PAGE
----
The effect of mega-ships
In the contemporary age it is impossible to open a container shipping or operator business magazine without reading articles about the mega-ships that have entered into the business in the last few years – or the even bigger containerships of 15,000+ TEU that are on order and are set to be delivered in the coming years. Most major ports are telling us that they are ready to handle these giants but is it actually true? Yes, harbour basins and approach channels have been deepened to 17 metres and the STS crane dimensions are – in theory – sufficient in height with 50+ metres under the spreader and an outreach of 25 rows wide to operate on mega-ships.
Yet at the same time, what has happened with the terminals that will handle the mega-ships? Mostly not much has been changed in terminals. On average berth productivity is still at a level of 100 – 150 container berth moves per hour – even for the latest generation of semi-automated and fully-automated terminals. Crane productivity can reach 35 container moves per hour and only on rare occasions, when terminals are able to schedule a large number of STS cranes working simultaneously, they are able to achieve record productivities of 300+ berth moves per hour.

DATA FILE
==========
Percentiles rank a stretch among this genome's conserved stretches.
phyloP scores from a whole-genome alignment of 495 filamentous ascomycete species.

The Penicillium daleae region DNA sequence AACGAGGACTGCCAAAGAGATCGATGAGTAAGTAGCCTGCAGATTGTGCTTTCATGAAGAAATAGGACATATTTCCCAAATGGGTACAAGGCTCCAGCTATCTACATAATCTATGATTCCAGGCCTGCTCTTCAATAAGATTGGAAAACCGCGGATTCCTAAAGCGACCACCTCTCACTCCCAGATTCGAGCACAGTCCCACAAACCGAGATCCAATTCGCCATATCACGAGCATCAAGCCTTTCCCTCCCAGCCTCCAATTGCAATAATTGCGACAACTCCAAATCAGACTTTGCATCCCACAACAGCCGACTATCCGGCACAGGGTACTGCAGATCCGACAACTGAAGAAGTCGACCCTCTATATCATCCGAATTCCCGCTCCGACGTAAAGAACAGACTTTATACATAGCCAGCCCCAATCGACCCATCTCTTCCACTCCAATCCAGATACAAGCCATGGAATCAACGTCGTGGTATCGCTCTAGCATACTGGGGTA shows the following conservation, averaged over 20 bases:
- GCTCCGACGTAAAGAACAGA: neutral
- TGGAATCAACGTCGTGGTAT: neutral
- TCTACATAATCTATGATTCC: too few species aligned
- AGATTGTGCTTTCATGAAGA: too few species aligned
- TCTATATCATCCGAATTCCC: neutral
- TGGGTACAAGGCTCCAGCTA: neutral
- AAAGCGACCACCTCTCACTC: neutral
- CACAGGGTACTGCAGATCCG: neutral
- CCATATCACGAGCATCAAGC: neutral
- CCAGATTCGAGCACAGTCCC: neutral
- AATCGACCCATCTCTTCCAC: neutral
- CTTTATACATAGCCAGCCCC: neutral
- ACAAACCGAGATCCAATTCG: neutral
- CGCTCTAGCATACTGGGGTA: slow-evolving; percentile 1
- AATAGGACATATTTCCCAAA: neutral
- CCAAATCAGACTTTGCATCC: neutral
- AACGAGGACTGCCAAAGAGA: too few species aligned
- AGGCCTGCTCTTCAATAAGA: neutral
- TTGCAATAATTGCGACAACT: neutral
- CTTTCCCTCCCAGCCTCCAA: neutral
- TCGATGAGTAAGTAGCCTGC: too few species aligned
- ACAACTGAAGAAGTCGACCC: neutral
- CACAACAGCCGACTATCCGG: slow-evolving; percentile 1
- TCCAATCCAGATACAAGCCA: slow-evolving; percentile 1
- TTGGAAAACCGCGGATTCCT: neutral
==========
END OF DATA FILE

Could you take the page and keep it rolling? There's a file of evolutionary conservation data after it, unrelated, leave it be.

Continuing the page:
Looking at the rotation of mega-vessels, with most of them deployed on the Asia–Europe trade route, it is obvious that two factors will make the average call size in a port increase significantly. Firstly, shipping lines want to reduce the number of ports of call. In the past 12-15 ports were scheduled in a rotation but with the bigger ships this will reduce to 8-12.
This effect itself will cause an increase of around 30-50% more containers per call. Secondly, it is the increased size of the vessels themselves that will make call sizes grow. A round-trip rotation of a 14,000 TEU vessel will produce around 35,000 container moves for all ports. With the recently delivered 18-20,000 TEU vessels this…